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Miranda Rights: Part One

by | Jun 17, 2016 | 0 comments

You have the right to remain silent, but what does that really mean?

This week marks the 50th anniversary of Miranda v. Arizona, the case that spawned the infamous phrase:

“You have the right to remain silent. Anything you say can and will be used against you in a court of law. You have the right to an attorney. If you cannot afford one, one will be provided to you.”

Miranda v. Arizona established the legal principle that anyone arrested and questioned about a criminal offense must be told that: (1) they don’t have to actually talk to police (they have the right to remain silent) and (2) they have a right to legal counsel (you have the right to an attorney).

What You Need to Know About Miranda Rights

You may know how to recite it, but do you know what it actually means? Many people can recite the warnings word for word, but still not understand what they mean. In fact, many people arrested for a criminal offense, will often waive their rights, without even knowing they’ve done so. Here’s what you need to know about Miranda:

Protection from Self-Incrimination — The legal basis for being given Miranda warnings is the 5th Amendment of the U.S. Constitution, which states that “[n]o person shall be…compelled in any criminal case to be a witness against himself.” This fundamental right is known as protection from self-incrimination. Simply put, people charged with criminal offenses shouldn’t be slammed by what they say. By remaining silent, you’re ensuring that you won’t be convicted of a criminal offense based on the things you say to the cops.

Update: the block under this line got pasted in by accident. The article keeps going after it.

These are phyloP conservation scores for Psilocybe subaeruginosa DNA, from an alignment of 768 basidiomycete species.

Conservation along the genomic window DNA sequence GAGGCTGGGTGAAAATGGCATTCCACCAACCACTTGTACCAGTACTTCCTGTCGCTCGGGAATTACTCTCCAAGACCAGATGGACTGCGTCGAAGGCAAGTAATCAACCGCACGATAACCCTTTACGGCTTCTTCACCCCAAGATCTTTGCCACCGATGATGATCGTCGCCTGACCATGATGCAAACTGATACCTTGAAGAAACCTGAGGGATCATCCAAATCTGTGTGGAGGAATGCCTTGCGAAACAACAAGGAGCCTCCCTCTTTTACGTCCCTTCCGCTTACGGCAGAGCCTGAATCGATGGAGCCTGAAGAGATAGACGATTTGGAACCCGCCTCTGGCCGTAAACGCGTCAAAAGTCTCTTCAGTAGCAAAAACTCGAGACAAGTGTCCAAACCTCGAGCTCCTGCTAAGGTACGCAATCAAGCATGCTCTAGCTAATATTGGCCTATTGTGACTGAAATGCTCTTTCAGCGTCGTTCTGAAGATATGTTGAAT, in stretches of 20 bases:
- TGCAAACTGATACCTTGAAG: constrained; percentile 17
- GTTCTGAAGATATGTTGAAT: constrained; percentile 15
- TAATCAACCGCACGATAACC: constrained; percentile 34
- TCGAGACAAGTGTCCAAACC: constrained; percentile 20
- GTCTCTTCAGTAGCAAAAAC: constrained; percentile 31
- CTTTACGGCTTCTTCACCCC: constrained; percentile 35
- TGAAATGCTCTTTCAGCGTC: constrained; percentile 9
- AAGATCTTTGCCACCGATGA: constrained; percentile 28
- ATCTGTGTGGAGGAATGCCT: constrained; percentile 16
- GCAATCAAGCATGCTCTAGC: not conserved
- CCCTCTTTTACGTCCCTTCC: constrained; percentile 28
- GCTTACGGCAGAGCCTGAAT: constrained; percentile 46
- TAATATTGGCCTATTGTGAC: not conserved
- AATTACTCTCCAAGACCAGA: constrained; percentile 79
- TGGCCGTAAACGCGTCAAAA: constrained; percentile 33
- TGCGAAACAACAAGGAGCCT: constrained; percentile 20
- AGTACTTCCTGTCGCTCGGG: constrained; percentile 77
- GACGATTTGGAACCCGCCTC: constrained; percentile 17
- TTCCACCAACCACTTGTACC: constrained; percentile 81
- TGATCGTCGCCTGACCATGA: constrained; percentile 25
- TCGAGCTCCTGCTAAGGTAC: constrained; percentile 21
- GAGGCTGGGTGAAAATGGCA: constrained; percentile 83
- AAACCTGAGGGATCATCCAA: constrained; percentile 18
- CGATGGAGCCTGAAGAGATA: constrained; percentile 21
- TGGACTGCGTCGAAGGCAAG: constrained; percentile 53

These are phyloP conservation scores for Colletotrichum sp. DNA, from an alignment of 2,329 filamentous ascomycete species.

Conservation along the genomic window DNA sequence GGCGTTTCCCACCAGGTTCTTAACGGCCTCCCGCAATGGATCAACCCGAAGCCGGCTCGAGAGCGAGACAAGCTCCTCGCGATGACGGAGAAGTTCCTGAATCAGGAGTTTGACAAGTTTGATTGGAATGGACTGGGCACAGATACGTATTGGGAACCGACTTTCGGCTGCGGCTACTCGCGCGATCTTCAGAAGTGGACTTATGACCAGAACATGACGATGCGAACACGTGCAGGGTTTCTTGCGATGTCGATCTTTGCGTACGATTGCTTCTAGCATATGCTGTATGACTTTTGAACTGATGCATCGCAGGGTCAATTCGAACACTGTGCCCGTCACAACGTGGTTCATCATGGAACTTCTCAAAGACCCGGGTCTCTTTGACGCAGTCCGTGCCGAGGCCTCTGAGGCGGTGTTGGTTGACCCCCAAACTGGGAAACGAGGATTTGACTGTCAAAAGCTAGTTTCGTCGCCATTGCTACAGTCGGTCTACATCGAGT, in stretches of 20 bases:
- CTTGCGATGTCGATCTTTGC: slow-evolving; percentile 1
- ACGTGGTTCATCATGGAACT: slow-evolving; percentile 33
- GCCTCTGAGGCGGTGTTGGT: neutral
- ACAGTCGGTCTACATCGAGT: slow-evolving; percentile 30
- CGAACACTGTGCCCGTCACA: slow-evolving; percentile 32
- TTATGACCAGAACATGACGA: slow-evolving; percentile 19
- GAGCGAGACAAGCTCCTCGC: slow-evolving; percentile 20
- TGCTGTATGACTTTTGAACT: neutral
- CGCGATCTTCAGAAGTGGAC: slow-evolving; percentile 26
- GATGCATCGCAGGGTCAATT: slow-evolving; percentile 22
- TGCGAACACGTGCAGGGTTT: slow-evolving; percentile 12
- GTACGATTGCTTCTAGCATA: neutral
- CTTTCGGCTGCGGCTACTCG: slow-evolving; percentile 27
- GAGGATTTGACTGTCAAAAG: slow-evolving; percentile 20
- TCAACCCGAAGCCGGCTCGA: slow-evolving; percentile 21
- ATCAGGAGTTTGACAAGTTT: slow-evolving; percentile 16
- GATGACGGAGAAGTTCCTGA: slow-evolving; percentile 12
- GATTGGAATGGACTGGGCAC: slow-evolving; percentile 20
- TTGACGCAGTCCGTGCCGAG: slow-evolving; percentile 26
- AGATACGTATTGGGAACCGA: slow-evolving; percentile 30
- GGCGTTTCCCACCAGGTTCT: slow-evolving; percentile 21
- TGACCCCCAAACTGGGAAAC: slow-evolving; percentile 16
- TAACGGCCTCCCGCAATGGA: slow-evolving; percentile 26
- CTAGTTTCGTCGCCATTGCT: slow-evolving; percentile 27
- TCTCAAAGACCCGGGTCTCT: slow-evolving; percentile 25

Your Right to Counsel Miranda warnings also make you aware that you have the right to legal counsel. The legal basis for this is the 6th Amendment of the U.S. Constitution, which says that the right to a trial includes the right “to have the assistance of counsel for [your] defense.” The law has recognized that your right to the help of an attorney to start preparing your defense begins as soon as you have contact with the police. That’s why the cops have to read you the Miranda warnings. And that’s why it’s important not to waive your Miranda rights. In doing so, you could be giving up your plan of defense.

Purpose of Miranda Warnings

The primary purpose of Miranda rights is to protect you against police misconduct. Should you find yourself in the unfortunate position of being given Miranda warnings by a police officer, the best course of action is to immediately insist on a lawyer. Often, many of my clients believe they are doing the right thing by cooperating with police. It’s only when their statements harmfully impact their case do they see the detriment of waiving their rights and talking with the police. My advice: protect yourself, never waive your rights, and always ask for an attorney.

This is Part One on my series discussing Miranda Rights which offers a general overview. To learn more about the protections of Miranda, see Part Two of this series. How do you assert your Miranda Rights? Check out Part Three of this series. And for an in-depth discussion on Miranda Rights in Georgia, see Part Four.